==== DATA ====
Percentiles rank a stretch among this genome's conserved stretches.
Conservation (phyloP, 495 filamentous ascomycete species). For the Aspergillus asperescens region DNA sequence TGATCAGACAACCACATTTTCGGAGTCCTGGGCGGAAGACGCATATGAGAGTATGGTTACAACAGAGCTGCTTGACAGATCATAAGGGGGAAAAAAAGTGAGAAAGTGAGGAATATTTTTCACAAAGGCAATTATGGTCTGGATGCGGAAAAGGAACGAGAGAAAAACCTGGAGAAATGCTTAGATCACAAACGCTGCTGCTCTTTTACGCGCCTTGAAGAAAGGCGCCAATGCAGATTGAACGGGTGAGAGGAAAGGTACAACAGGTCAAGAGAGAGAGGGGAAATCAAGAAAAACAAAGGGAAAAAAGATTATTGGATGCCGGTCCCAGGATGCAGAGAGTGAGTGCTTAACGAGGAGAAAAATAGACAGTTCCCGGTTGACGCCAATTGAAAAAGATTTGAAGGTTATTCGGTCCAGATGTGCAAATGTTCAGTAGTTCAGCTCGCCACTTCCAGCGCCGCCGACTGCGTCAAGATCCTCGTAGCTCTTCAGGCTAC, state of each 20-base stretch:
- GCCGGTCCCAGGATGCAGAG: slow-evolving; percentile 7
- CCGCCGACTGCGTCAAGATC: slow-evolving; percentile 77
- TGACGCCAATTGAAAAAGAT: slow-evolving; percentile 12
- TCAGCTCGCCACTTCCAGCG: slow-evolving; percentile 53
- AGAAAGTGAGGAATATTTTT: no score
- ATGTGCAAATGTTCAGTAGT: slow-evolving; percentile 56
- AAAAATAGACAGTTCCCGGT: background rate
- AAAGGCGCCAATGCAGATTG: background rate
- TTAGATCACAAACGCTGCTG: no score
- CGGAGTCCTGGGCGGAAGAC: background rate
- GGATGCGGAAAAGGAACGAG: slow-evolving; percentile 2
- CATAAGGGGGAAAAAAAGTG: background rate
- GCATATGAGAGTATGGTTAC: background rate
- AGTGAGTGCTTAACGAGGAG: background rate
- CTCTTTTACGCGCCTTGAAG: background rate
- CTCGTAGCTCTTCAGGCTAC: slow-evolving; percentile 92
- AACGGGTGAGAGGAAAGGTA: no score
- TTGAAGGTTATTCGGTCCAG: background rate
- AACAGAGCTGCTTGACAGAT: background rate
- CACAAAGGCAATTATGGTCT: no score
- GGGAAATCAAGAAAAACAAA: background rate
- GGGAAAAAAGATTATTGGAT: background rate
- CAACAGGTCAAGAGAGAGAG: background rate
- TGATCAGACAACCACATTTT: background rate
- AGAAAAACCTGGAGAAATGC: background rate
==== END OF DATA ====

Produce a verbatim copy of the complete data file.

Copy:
Percentiles rank a stretch among this genome's conserved stretches.
Conservation (phyloP, 495 filamentous ascomycete species). For the Aspergillus asperescens region DNA sequence TGATCAGACAACCACATTTTCGGAGTCCTGGGCGGAAGACGCATATGAGAGTATGGTTACAACAGAGCTGCTTGACAGATCATAAGGGGGAAAAAAAGTGAGAAAGTGAGGAATATTTTTCACAAAGGCAATTATGGTCTGGATGCGGAAAAGGAACGAGAGAAAAACCTGGAGAAATGCTTAGATCACAAACGCTGCTGCTCTTTTACGCGCCTTGAAGAAAGGCGCCAATGCAGATTGAACGGGTGAGAGGAAAGGTACAACAGGTCAAGAGAGAGAGGGGAAATCAAGAAAAACAAAGGGAAAAAAGATTATTGGATGCCGGTCCCAGGATGCAGAGAGTGAGTGCTTAACGAGGAGAAAAATAGACAGTTCCCGGTTGACGCCAATTGAAAAAGATTTGAAGGTTATTCGGTCCAGATGTGCAAATGTTCAGTAGTTCAGCTCGCCACTTCCAGCGCCGCCGACTGCGTCAAGATCCTCGTAGCTCTTCAGGCTAC, state of each 20-base stretch:
- GCCGGTCCCAGGATGCAGAG: slow-evolving; percentile 7
- CCGCCGACTGCGTCAAGATC: slow-evolving; percentile 77
- TGACGCCAATTGAAAAAGAT: slow-evolving; percentile 12
- TCAGCTCGCCACTTCCAGCG: slow-evolving; percentile 53
- AGAAAGTGAGGAATATTTTT: no score
- ATGTGCAAATGTTCAGTAGT: slow-evolving; percentile 56
- AAAAATAGACAGTTCCCGGT: background rate
- AAAGGCGCCAATGCAGATTG: background rate
- TTAGATCACAAACGCTGCTG: no score
- CGGAGTCCTGGGCGGAAGAC: background rate
- GGATGCGGAAAAGGAACGAG: slow-evolving; percentile 2
- CATAAGGGGGAAAAAAAGTG: background rate
- GCATATGAGAGTATGGTTAC: background rate
- AGTGAGTGCTTAACGAGGAG: background rate
- CTCTTTTACGCGCCTTGAAG: background rate
- CTCGTAGCTCTTCAGGCTAC: slow-evolving; percentile 92
- AACGGGTGAGAGGAAAGGTA: no score
- TTGAAGGTTATTCGGTCCAG: background rate
- AACAGAGCTGCTTGACAGAT: background rate
- CACAAAGGCAATTATGGTCT: no score
- GGGAAATCAAGAAAAACAAA: background rate
- GGGAAAAAAGATTATTGGAT: background rate
- CAACAGGTCAAGAGAGAGAG: background rate
- TGATCAGACAACCACATTTT: background rate
- AGAAAAACCTGGAGAAATGC: background rate